Life can change in an instant.
In my 20s, I was an Army paratrooper with what seemed like a predictable path ahead. Those assumptions vanished during a nighttime tactical parachute mission. In the afternoon before the jump, I went for a run — an experience seared in memory because of how the day ended — getting log-rolled in a hospital bed. A mid-air collision, hard landing, and paralyzing injuries launched me into surgeries, treatments, and rehabilitation. My career in the Army was over, and my health wasn’t in great shape either. Doctors weren’t sure I’d walk again. An initial surgery fixed my spine for wheeling, not walking. It turned out that the paralysis was incomplete. I eventually learned to walk, but I’ve not run since.
I wanted my old life back. It took months, but ultimately I recognized the futility of knocking on the proverbial closed door. I hadn’t died, but parts of my life were dead and there was no going back. I needed to come to terms with where I was and who I could become. Not resurrection, but transformation.
With the Army over, my experiences led to hospital chaplaincy. Having paid the tuition, I could share the lessons by serving patients and families in their time of need. I encountered many things as a chaplain, but my biggest insight: most people are delusional. They don’t think the reality of mortality applies to them. Few I ministered to were prepared for illness, injury, or dying.
That magical thinking applied to me too. While studying for a master’s degree in religion, I had three close calls. In sequential years, I was trapped on a train during a fatal fire; barely avoided a tree falling in front of the car on the highway, and got hit by a bus while biking. It took the bus accident to connect the dots and reveal life’s cardinal rule – you just never know. Any of those incidents could have been an exit instead of a detour.
On the Metro awaiting rescue, I had 45 minutes lying on a dirty carpet to wonder:
If I don’t make it out alive, how much of a mess am I leaving behind?
That question continues to haunt and motivate. I wrote my thesis — Awakening to Mortality: End-of-life as Rite of Passage and Pathway to Transformation – as an initial response. With its approval, I completed degree requirements and graduated from Harvard in 2019.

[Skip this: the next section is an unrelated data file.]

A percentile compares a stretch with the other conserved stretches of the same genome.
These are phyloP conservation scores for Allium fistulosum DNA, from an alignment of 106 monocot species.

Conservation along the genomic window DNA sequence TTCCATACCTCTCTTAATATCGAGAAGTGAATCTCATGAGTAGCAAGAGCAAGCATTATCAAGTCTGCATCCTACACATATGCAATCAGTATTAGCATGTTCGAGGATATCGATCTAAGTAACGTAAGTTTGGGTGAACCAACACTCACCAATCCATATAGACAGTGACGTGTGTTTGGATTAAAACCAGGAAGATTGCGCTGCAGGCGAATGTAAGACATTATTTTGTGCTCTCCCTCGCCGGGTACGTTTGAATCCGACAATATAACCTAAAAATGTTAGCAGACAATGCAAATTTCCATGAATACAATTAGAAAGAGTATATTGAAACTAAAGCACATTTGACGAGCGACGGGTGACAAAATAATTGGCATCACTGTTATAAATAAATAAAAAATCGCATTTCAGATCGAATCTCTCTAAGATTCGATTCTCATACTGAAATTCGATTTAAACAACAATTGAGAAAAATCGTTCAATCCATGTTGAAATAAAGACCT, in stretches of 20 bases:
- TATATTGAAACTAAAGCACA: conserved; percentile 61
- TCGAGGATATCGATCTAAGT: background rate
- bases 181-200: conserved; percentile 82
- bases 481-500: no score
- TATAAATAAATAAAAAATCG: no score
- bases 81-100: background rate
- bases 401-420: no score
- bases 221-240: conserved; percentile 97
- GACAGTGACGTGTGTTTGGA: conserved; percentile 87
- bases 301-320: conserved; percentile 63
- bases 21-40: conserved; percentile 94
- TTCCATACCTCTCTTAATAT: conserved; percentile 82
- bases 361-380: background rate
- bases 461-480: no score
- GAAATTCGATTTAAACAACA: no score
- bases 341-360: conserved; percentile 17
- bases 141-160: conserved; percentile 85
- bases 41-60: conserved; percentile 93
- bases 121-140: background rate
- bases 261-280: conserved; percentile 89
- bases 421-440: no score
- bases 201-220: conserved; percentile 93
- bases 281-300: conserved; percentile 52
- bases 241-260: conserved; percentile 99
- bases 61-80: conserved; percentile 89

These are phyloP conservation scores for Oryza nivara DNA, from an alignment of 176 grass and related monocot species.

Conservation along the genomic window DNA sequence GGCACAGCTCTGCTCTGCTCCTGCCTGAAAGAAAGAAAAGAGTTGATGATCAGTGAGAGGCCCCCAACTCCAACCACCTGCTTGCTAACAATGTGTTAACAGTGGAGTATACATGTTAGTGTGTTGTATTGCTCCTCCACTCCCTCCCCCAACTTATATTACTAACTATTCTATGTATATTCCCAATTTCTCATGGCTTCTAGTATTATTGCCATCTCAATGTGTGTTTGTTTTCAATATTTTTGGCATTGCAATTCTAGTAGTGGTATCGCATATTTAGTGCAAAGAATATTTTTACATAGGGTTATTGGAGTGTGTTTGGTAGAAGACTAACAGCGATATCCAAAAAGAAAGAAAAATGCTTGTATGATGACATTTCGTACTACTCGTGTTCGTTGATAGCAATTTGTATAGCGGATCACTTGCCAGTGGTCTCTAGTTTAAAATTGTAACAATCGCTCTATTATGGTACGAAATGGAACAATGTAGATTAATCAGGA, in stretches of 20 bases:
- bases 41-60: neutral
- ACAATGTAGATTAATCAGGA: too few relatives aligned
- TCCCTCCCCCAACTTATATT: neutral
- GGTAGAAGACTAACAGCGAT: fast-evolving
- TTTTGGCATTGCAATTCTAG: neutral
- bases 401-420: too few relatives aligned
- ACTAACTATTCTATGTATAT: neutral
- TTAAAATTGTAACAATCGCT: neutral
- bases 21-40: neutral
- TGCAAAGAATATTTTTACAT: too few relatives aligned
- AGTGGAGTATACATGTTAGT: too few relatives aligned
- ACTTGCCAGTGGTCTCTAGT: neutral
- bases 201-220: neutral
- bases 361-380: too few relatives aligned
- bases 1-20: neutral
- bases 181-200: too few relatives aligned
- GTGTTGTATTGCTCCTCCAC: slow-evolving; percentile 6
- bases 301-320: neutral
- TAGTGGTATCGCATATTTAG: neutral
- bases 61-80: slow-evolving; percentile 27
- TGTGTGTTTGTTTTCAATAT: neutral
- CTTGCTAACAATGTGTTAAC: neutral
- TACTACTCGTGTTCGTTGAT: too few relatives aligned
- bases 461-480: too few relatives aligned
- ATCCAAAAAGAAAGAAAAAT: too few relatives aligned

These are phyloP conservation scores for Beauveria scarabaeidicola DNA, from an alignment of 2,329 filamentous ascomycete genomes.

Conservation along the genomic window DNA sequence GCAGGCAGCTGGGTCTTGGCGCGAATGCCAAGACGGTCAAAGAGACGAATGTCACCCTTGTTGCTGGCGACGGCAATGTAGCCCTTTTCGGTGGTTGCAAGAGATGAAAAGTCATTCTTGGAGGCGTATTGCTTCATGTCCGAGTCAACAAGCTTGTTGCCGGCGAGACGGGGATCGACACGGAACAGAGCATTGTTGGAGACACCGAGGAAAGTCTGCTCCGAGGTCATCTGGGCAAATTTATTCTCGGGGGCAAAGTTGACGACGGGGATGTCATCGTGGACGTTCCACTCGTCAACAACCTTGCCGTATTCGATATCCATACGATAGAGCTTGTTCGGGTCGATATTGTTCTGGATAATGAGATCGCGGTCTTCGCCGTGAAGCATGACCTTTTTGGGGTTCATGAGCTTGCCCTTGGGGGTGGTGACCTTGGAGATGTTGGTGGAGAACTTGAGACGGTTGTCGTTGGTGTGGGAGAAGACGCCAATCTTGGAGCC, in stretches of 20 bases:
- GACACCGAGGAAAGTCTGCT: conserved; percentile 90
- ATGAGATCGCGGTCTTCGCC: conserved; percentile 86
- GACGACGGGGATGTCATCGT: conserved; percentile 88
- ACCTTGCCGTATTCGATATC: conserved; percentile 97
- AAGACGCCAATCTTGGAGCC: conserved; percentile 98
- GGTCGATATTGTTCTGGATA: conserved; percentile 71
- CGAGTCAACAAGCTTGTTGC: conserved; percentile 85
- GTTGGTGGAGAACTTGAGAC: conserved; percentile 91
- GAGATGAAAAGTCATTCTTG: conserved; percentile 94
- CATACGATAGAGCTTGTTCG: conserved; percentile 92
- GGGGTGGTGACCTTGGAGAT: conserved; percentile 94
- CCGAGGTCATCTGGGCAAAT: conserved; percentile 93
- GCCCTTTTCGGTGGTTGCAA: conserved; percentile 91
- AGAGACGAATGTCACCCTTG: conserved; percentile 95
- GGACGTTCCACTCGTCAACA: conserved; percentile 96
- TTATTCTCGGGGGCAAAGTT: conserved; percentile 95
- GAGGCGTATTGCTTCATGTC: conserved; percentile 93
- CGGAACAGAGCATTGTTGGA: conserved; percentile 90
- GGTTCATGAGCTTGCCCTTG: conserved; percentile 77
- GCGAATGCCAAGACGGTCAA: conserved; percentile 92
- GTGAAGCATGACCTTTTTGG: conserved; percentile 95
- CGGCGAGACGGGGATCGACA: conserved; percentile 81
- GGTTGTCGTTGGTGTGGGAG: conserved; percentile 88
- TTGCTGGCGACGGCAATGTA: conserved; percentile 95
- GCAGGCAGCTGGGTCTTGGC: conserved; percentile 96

The next step is a soon-to-be published book: Good Goodbyes: A Mortal’s Guide to Life. While conducting thesis research, I identified a gap. If you decide to get your affairs in order, who will guide the process? Where are the books? Who runs the pre-mortem Lamaze classes? End-of-life is professionalized and atomized: doctors try to fix body parts; attorneys draft legal documents; ministers extol a heavenly reward. Is that what it’s all about? You may argue: “But wait, doctors will be there at the end.” Yes, but trying to keep you alive. Dead is not a good patient outcome. Treatments are billable. Death equals failure.
Except that our outcome is a certainty — we don’t get out alive. And, because we revere beginnings and revile endings, we close our eyes to what’s ahead. Which means when we or someone we love reaches that predictable stage, the reality can overwhelm. We’re not the first to walk the end-of-life path, but denial, delusion, and procrastination force us to bushwhack a trail and learn as we go. And then we wonder: “Why didn’t someone tell me? Why didn’t I know this ahead of time?”
We will all face situations that we wish we could hit stop and rewind. Sharing my hard won insights won’t spare you trauma, but it could make you just a bit better prepared.
As I was writing, I was reminded of touring the Spinal Cord Injury Center as a new patient. I commented on the facility’s accessible design for those “confined to wheelchairs.” The staff member’s rebuke was rehearsed: “A wheelchair liberates. Confined is when someone who needs a chair doesn’t have one.” That exchange reframed mobility and made me see assistive devices in a new light. I hope Good Goodbyes might reframe death and inspire you to think differently about mortality. You may not be inclined to befriend the end, but maybe Good Goodbyes will change your perspective. Death may be a hard boundary, but we imprison ourselves with self-inflicted fear and failure to face reality. Is it possible for the end to be a liberating force rather than a limiting constraint?
Crashing into the ground shattered body parts, smashed the illusion of invulnerability, and opened my eyes. Chaplaincy, the Metro, tree, bus, and whatever comes next remind: there will come a time, when time is up. And a grace period isn’t promised to get our act together. A good goodbye doesn’t happen by chance.
We don’t know when a run or a kiss will be the last, so ask yourself:
- Have I said what needs to be said and done what needs to be done?
- Have I taken steps that will make it easier for those left behind?
- Have I considered what will bring me a sense of peace and completion?
You don’t know how much time you have, but you do have a choice:
Go it alone. If so, blessings on the journey.
Or learn from my mistakes, experiences, and research and keep reading Good Goodbyes.
Just don’t go without saying goodbye.
🦋 What the caterpillar calls the end of the world, the master calls a butterfly. Richard Bach
“Life happens while we’re making other plans” is the preface to Good Goodbyes: A Mortal’s Guide to Life. It’s both the book’s origin story and stepping stones that have gotten me to where I am today. Stay tuned for upcoming chapters.
© Joan S Grey, 5 FEB 2021 ∞
IndexCardCure™: Preface to Good Goodbyes